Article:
Canadian green bond market has potential to top $50 billion
Canada’s capacity for green bond issues will be at least $56.3 billion in fiscal 2017/18. That’s the finding in a Corporate Knights report released at the RBC Capital Markets Green Bond Conference in Toronto. The figure is based on an analysis of the capital requirements, debt-raising capacity, and intended uses of proceeds on the part of 21 of Canada’s largest public and private bond issuers.
“There’s clear momentum in green bond markets, but it’s still seen as a niche and perhaps even challenging financing tool,” says Corporate Knights CEO Toby Heaps. “A billion dollars worth of bonds formally labeled as green are currently being issued in Canada annually. This analysis shows there’s potential for exponential growth.”
The analysis took a bottom-up approach to quantifying potential bond issues and is the first of its kind in Canada. The exercise involved identification of the largest potential issuers with specific financing needs in the relevant timeframe, amenable to bond financing, and which would or could qualify as green. This was then cross-referenced with data on debt-raising capacity provided by RBC Capital Markets.
In 2017/18, the 21 potential bond issuers have a need and capacity to fund $23.6 billion worth of “explicitly green projects” – such as public transit, renewable energy, and loans for electric vehicle purchases and green power projects. They have a further need and capacity to fund $32.7 billion worth of “potentially green projects” – such as energy efficient construction or retrofitting of public buildings and installation of broadband.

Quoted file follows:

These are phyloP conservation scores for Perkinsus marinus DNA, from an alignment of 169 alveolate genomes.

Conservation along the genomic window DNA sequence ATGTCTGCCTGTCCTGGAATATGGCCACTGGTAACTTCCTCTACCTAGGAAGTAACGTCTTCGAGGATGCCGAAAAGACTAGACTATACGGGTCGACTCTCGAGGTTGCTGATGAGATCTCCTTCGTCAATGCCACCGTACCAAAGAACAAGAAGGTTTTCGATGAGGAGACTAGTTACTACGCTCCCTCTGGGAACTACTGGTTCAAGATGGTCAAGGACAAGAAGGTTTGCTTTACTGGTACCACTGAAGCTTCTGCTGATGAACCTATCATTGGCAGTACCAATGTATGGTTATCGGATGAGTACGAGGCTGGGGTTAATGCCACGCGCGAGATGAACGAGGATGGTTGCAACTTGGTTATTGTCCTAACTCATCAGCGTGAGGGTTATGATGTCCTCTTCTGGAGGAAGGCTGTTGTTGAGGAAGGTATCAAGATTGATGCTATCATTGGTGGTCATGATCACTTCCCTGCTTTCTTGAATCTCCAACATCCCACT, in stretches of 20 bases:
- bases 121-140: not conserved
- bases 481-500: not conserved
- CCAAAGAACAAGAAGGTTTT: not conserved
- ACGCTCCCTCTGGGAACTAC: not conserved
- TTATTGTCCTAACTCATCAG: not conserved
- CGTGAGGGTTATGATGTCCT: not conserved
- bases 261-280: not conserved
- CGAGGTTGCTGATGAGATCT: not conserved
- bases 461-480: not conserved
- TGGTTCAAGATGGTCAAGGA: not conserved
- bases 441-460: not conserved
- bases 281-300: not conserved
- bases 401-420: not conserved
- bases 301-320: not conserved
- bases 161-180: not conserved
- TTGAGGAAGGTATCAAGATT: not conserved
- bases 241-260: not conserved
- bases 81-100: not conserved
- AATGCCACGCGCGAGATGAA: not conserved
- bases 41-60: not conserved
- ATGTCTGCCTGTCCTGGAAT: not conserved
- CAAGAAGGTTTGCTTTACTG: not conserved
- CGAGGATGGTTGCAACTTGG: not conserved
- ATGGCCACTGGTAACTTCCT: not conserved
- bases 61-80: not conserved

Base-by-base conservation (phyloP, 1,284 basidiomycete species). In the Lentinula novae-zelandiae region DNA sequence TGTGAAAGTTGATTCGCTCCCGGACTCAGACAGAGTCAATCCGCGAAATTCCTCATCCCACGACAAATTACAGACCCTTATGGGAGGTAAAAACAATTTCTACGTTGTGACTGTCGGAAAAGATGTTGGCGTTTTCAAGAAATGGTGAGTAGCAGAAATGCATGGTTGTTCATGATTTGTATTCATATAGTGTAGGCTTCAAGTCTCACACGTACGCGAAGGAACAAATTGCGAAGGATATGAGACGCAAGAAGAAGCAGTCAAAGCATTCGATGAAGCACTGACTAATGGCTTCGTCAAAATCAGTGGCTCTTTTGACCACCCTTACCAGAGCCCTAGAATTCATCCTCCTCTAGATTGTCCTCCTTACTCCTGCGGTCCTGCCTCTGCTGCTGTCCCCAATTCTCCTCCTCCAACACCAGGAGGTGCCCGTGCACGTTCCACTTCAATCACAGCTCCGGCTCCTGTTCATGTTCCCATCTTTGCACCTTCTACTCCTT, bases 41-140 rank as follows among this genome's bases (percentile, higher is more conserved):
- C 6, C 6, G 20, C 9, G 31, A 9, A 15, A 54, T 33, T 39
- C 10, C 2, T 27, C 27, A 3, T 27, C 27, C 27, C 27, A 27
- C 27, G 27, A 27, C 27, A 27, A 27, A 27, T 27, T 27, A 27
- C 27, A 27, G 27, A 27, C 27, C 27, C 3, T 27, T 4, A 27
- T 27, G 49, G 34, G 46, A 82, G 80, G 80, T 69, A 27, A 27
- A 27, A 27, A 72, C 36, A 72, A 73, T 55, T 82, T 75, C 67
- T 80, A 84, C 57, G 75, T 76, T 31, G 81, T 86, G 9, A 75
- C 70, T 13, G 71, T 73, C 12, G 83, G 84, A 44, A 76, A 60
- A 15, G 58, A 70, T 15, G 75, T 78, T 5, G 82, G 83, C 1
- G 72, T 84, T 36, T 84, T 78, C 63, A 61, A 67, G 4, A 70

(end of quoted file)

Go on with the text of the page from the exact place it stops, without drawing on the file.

Total green bond issues to date in Canada sit at $4.5 billion, and include issues from the Ontario government in 2014 and 2017 – some of the proceeds from which are paying for Toronto’s Crosstown LRT project – and an inaugural issue in February from the Quebec government. The federal government has yet to make an issue. In a separate report released last week, RBC Capital Markets concluded that a sufficiently liquid and effectively functioning domestic green bond market would need to scale up to $10-$20 billion in size.
“Our assessment demonstrates that there’s more than enough potential for Canada to host a robust green bond market, to the benefit of both issuers and investors,” says Heaps. He adds that there are multiple sources of momentum right now, including the large infrastructure investments being made by many governments and the renewed commitment to climate action.
As part of its analysis, Corporate Knights also assessed the current ReNew Canada list of the Top 100 infrastructure projects in Canada, and found that fully 56 of them – with a total value of $107 billion – would be green-bond eligible.
While green bonds have wide applicability in private sector financing, Heaps says the government role will remain crucial in these early days of market development – through both continued public green bond issues and other support. “For a nominal investment, government could offset the additional transaction costs that green bond issuers incur,” he says. “And this would likely significantly lower the barrier to early adoption for some issuers.”
The London UK-based Climate Bonds Initiative (CBI) recently quantified $694 billion (U.S.) in outstanding bonds globally which are specifically being used to finance low-carbon and climate-resilient infrastructure. That was an increase of $96 billion (U.S.) over the year previous.
“Green bonds are clearly on a strong global growth trajectory,” says CBI CEO and co-founder Sean Kidney. “It remains to be seen which financial centres will emerge as the definitive centres of excellence in this area. But the research released today clearly shows that green bonds have the potential to become a much bigger part of Canadian capital markets.”